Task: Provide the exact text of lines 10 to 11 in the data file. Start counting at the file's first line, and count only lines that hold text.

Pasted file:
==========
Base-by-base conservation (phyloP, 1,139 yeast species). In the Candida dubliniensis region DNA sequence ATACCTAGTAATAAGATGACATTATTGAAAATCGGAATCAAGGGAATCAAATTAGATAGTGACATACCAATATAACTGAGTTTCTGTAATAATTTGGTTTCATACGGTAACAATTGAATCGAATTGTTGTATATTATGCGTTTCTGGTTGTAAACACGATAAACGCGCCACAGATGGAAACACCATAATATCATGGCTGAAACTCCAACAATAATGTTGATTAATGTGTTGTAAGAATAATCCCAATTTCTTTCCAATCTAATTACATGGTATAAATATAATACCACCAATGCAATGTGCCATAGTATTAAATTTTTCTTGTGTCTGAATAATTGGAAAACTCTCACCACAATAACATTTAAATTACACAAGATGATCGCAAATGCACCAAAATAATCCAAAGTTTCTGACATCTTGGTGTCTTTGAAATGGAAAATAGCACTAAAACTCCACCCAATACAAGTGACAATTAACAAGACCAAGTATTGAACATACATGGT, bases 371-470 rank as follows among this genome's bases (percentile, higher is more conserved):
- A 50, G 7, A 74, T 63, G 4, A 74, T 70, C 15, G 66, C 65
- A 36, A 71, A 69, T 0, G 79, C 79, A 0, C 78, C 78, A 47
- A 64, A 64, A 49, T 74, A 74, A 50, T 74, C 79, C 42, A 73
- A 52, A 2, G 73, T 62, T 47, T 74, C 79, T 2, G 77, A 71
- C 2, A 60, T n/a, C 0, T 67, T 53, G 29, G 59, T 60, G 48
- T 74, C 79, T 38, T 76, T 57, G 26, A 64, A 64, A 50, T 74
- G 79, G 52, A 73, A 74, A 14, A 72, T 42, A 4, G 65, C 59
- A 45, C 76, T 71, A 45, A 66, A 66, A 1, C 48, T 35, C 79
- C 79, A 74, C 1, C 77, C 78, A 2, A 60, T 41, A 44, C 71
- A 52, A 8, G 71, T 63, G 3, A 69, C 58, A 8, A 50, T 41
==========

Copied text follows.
- C 79, A 74, C 1, C 77, C 78, A 2, A 60, T 41, A 44, C 71
- A 52, A 8, G 71, T 63, G 3, A 69, C 58, A 8, A 50, T 41